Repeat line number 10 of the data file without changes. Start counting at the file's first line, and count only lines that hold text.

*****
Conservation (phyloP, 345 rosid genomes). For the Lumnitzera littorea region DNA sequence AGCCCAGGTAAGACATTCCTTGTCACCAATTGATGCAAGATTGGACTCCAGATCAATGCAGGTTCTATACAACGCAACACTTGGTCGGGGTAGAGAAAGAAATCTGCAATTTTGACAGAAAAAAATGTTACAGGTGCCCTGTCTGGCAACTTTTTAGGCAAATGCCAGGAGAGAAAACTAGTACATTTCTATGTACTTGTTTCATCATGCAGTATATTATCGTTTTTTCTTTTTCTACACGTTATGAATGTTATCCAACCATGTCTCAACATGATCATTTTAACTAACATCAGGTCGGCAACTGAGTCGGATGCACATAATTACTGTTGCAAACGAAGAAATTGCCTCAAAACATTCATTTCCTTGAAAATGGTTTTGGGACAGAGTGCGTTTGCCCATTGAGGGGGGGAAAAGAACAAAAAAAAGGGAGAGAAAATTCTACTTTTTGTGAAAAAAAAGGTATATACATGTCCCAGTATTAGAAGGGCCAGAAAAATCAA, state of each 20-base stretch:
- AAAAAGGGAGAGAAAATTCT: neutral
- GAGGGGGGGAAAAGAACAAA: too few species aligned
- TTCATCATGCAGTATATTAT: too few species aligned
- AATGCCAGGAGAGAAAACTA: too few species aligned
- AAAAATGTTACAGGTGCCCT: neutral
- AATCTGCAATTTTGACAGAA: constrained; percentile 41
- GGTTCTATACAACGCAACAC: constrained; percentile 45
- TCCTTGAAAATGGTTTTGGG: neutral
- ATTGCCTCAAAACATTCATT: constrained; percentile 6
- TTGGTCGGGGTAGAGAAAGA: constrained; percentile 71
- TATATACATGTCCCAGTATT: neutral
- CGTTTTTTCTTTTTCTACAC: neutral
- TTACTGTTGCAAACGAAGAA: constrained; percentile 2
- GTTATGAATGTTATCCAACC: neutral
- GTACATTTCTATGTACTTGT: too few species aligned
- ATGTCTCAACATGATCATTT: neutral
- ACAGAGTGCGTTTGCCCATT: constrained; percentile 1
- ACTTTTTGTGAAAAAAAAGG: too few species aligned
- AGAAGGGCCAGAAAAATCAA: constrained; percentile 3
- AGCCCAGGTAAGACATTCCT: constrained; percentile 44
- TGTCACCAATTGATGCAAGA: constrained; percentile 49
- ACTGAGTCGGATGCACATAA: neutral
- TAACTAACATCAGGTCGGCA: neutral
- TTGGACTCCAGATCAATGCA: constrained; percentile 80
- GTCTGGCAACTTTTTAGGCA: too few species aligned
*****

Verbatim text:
- ATTGCCTCAAAACATTCATT: constrained; percentile 6